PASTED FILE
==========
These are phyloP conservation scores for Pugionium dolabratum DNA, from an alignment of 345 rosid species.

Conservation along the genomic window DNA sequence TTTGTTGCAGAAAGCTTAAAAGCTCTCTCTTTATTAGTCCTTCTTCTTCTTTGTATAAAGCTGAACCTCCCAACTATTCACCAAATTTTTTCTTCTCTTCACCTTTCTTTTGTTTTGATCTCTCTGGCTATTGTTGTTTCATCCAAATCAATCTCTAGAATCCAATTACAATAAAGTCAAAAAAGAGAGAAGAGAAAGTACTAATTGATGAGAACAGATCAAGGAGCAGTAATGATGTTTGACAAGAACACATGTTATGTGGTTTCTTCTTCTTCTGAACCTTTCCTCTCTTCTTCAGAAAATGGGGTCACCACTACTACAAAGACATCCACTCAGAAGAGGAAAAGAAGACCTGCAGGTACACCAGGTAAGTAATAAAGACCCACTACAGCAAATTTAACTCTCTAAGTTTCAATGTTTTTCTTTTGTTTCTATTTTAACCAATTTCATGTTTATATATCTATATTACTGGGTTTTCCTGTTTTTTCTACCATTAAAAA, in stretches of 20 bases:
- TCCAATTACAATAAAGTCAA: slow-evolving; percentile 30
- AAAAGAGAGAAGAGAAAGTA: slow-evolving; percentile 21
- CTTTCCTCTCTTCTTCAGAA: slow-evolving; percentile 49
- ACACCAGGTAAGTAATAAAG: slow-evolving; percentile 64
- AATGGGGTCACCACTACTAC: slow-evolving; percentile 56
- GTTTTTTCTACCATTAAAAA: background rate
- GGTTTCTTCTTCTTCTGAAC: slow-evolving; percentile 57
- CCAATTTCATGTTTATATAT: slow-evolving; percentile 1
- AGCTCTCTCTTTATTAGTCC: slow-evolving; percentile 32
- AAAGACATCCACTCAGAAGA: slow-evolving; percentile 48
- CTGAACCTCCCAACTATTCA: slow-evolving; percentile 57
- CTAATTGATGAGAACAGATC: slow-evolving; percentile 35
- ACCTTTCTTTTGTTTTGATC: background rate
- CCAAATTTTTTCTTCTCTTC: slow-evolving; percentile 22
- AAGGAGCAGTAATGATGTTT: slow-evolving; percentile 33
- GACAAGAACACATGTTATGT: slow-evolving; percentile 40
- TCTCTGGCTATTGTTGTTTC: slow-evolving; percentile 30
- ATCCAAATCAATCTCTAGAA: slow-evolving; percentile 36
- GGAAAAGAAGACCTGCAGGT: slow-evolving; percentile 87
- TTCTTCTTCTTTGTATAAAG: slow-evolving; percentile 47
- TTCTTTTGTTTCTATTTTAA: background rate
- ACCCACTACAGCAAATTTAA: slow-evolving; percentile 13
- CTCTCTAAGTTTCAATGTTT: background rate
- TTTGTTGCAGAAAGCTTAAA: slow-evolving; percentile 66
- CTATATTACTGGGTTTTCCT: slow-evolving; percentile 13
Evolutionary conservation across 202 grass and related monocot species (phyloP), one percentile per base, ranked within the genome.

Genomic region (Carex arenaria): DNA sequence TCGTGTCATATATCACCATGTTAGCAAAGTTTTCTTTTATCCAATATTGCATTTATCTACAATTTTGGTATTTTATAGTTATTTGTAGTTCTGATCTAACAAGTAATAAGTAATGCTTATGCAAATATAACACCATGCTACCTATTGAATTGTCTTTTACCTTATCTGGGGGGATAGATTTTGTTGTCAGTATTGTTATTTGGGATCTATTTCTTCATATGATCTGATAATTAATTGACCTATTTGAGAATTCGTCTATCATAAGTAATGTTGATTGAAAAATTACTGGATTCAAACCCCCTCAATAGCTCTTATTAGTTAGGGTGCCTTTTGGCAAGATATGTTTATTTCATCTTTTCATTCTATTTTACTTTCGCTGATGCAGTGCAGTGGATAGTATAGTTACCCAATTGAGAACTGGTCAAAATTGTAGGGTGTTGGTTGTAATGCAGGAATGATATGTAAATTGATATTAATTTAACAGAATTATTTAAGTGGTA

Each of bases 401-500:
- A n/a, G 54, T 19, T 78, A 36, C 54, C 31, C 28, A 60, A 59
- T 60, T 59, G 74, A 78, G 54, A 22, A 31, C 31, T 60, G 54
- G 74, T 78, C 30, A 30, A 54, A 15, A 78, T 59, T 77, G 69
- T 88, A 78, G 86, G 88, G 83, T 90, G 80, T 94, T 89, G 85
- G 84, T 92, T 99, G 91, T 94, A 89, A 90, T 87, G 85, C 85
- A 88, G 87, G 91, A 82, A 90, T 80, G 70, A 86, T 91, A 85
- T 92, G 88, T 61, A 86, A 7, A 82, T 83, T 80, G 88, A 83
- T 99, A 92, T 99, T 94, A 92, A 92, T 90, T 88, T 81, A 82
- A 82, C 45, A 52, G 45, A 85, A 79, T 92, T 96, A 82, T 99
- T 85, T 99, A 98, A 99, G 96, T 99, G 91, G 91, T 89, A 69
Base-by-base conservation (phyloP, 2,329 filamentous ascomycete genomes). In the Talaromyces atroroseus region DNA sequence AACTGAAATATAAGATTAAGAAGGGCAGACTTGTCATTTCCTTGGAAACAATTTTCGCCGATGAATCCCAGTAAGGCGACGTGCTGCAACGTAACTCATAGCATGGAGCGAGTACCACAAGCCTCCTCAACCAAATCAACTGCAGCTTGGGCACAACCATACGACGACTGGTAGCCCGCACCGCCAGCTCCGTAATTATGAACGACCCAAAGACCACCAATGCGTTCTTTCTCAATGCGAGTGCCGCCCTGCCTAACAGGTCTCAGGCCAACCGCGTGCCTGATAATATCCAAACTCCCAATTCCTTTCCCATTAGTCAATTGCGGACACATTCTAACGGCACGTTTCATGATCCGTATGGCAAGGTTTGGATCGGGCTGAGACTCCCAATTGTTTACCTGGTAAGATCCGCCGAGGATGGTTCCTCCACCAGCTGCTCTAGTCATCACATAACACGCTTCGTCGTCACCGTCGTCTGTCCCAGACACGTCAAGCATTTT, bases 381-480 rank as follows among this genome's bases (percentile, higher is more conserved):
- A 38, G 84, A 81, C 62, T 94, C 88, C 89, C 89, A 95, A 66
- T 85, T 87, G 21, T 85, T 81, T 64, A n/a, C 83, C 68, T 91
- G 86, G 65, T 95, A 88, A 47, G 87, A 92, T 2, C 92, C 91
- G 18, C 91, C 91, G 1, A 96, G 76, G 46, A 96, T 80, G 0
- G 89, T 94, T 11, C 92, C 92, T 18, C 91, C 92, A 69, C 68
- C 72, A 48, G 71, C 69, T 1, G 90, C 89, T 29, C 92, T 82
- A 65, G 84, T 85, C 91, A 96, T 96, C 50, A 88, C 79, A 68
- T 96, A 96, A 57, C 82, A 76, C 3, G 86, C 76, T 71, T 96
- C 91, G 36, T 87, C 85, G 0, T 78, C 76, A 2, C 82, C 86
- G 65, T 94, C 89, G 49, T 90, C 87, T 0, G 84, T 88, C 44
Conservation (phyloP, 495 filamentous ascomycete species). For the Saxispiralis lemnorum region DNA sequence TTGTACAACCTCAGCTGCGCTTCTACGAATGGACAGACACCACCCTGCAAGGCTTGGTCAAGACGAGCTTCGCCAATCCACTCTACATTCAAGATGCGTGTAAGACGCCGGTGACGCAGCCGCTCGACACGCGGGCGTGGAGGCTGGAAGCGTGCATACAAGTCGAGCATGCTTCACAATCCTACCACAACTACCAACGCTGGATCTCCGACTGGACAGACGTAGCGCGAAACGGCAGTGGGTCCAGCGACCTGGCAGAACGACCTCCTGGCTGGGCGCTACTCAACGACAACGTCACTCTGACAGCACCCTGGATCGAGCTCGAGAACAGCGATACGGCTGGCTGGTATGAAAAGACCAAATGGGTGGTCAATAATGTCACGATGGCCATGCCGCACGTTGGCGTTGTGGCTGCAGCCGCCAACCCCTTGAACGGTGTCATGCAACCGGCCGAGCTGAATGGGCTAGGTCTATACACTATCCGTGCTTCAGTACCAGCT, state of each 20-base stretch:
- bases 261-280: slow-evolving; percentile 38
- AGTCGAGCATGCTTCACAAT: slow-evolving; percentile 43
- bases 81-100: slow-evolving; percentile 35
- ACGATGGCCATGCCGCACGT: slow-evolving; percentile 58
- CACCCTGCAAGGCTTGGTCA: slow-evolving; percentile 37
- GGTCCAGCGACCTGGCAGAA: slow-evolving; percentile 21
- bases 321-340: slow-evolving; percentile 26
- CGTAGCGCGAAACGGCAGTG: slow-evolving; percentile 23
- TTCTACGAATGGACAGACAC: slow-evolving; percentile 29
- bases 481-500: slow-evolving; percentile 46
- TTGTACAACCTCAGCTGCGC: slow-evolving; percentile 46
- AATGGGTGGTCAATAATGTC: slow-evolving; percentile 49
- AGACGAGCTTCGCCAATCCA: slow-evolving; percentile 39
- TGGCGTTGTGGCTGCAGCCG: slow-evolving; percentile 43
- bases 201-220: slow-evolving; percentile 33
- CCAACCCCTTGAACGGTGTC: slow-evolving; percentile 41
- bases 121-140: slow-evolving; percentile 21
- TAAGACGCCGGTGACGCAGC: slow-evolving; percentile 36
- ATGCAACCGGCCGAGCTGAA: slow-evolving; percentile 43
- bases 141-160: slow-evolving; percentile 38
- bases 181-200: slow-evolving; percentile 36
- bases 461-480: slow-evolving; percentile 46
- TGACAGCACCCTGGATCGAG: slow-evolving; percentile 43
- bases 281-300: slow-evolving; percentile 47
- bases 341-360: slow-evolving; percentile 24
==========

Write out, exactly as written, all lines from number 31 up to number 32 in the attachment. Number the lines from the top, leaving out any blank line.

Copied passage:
- A n/a, G 54, T 19, T 78, A 36, C 54, C 31, C 28, A 60, A 59
- T 60, T 59, G 74, A 78, G 54, A 22, A 31, C 31, T 60, G 54